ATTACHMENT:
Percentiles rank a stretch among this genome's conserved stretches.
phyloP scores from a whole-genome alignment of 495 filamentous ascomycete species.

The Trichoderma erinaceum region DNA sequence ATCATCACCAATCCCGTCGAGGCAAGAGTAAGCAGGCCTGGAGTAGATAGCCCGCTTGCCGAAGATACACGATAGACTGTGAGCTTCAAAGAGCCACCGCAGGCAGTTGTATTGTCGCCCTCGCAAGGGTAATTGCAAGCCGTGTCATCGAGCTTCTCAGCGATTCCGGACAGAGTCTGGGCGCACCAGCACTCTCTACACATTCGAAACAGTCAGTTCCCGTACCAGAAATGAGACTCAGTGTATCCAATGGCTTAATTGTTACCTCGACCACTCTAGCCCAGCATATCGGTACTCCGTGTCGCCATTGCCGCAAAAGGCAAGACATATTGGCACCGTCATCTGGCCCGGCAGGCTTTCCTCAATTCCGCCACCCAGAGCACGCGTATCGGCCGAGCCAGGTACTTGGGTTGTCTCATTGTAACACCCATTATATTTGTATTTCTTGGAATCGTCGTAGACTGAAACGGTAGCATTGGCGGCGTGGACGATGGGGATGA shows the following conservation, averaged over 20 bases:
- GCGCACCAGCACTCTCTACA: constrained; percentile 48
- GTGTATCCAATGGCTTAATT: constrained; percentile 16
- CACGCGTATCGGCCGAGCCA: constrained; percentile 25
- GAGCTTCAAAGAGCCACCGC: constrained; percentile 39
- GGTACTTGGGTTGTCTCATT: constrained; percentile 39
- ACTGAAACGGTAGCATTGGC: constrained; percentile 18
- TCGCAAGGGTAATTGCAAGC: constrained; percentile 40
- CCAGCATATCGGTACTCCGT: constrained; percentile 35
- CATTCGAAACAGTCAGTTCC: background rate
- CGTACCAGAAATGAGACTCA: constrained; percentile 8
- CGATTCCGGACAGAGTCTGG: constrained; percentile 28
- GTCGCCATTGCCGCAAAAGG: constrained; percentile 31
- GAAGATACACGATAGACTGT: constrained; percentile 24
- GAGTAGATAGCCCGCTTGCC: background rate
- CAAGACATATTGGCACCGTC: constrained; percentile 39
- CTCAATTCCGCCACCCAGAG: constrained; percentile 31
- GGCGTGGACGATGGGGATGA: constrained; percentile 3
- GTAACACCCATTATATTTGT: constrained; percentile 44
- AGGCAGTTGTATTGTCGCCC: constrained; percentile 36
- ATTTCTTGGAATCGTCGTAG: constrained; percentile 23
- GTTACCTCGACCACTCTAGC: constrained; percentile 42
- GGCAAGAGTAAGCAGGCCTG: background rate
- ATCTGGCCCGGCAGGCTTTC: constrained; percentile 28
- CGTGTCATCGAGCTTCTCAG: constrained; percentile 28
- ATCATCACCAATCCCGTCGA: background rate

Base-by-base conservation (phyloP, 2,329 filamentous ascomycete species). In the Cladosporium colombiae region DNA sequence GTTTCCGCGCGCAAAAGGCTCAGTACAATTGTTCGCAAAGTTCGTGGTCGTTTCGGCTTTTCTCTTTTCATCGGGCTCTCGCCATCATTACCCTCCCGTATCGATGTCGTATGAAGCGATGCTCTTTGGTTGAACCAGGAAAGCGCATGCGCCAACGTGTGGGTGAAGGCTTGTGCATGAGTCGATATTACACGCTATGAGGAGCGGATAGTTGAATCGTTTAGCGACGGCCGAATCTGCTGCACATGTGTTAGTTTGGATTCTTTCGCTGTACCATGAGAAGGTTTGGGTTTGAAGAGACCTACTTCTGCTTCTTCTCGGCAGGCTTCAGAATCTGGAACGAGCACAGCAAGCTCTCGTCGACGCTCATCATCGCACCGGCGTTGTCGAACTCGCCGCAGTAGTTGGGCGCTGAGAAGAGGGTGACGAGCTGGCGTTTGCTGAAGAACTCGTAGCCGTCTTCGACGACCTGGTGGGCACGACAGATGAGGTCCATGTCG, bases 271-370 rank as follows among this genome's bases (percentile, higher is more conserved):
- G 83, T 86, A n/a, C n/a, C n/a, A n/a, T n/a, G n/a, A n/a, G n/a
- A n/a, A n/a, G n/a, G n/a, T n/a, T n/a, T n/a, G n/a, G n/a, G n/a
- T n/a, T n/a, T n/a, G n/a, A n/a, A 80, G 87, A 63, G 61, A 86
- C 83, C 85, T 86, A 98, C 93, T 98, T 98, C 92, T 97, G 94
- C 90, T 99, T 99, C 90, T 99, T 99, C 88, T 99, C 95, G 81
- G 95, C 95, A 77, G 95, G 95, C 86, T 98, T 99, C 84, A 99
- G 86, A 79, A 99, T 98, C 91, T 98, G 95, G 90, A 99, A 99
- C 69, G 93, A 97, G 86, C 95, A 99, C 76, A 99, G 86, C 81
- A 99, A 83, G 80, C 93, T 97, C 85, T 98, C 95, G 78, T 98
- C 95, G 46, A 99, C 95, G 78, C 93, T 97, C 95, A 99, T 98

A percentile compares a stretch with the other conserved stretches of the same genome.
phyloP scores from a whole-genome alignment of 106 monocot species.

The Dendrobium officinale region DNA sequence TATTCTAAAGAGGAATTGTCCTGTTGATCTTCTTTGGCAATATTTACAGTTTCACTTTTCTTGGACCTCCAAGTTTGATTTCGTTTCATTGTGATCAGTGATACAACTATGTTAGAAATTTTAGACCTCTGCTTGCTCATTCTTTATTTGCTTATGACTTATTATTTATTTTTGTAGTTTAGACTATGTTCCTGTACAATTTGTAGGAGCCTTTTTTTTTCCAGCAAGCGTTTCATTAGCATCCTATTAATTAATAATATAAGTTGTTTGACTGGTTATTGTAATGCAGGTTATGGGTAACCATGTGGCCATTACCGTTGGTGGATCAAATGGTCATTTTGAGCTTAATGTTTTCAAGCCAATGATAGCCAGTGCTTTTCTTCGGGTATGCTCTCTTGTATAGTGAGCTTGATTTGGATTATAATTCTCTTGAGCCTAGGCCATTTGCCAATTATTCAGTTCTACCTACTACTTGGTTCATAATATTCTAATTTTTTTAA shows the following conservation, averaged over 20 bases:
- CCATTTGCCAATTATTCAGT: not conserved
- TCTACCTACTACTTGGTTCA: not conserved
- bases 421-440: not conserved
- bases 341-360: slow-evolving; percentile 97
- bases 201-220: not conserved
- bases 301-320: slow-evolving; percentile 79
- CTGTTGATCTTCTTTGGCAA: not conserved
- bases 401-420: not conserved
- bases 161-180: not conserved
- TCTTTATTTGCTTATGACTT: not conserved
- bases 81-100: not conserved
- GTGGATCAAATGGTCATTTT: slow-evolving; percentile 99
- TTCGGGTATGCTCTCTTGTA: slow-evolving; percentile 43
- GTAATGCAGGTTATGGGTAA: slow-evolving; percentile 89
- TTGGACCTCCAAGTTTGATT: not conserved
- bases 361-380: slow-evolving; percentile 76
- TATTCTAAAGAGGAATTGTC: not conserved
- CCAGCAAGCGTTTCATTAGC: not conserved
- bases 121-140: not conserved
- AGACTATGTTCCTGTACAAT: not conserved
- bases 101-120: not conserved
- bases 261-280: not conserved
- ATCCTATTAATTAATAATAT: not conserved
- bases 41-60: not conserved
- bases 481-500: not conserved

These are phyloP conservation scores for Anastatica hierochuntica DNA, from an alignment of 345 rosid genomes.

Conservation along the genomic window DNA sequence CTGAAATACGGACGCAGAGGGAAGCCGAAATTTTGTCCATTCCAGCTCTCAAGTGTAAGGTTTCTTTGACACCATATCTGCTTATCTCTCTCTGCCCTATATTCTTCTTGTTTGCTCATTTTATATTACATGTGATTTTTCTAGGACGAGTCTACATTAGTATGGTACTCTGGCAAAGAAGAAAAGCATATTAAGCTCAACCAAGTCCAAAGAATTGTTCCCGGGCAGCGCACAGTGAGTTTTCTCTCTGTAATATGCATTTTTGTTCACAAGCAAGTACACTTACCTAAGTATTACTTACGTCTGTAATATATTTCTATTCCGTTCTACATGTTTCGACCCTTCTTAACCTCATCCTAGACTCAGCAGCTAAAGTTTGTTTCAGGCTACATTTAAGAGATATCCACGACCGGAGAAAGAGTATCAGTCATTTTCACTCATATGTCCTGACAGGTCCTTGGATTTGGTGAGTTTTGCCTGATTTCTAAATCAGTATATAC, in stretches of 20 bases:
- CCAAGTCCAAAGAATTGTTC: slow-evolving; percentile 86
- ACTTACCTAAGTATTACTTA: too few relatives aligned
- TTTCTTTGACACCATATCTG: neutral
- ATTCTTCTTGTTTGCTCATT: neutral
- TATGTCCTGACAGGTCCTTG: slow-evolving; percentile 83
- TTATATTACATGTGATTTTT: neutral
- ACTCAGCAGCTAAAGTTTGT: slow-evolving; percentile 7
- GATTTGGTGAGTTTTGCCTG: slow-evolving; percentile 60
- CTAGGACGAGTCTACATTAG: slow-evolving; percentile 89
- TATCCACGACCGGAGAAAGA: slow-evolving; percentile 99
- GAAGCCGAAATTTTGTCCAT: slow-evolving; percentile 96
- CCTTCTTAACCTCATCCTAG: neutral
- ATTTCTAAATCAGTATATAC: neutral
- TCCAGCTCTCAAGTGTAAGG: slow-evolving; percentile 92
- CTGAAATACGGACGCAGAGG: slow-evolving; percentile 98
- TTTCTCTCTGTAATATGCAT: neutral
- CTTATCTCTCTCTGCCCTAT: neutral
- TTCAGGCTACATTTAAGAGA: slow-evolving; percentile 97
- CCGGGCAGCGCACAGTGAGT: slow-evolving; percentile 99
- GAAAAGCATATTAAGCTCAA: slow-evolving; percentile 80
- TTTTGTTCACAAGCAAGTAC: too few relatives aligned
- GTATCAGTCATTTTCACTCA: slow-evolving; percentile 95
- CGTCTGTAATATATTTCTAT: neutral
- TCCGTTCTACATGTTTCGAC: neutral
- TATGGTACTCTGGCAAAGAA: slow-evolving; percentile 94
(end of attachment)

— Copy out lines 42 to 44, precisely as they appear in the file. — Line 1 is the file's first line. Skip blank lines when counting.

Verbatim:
The Dendrobium officinale region DNA sequence TATTCTAAAGAGGAATTGTCCTGTTGATCTTCTTTGGCAATATTTACAGTTTCACTTTTCTTGGACCTCCAAGTTTGATTTCGTTTCATTGTGATCAGTGATACAACTATGTTAGAAATTTTAGACCTCTGCTTGCTCATTCTTTATTTGCTTATGACTTATTATTTATTTTTGTAGTTTAGACTATGTTCCTGTACAATTTGTAGGAGCCTTTTTTTTTCCAGCAAGCGTTTCATTAGCATCCTATTAATTAATAATATAAGTTGTTTGACTGGTTATTGTAATGCAGGTTATGGGTAACCATGTGGCCATTACCGTTGGTGGATCAAATGGTCATTTTGAGCTTAATGTTTTCAAGCCAATGATAGCCAGTGCTTTTCTTCGGGTATGCTCTCTTGTATAGTGAGCTTGATTTGGATTATAATTCTCTTGAGCCTAGGCCATTTGCCAATTATTCAGTTCTACCTACTACTTGGTTCATAATATTCTAATTTTTTTAA shows the following conservation, averaged over 20 bases:
- CCATTTGCCAATTATTCAGT: not conserved
- TCTACCTACTACTTGGTTCA: not conserved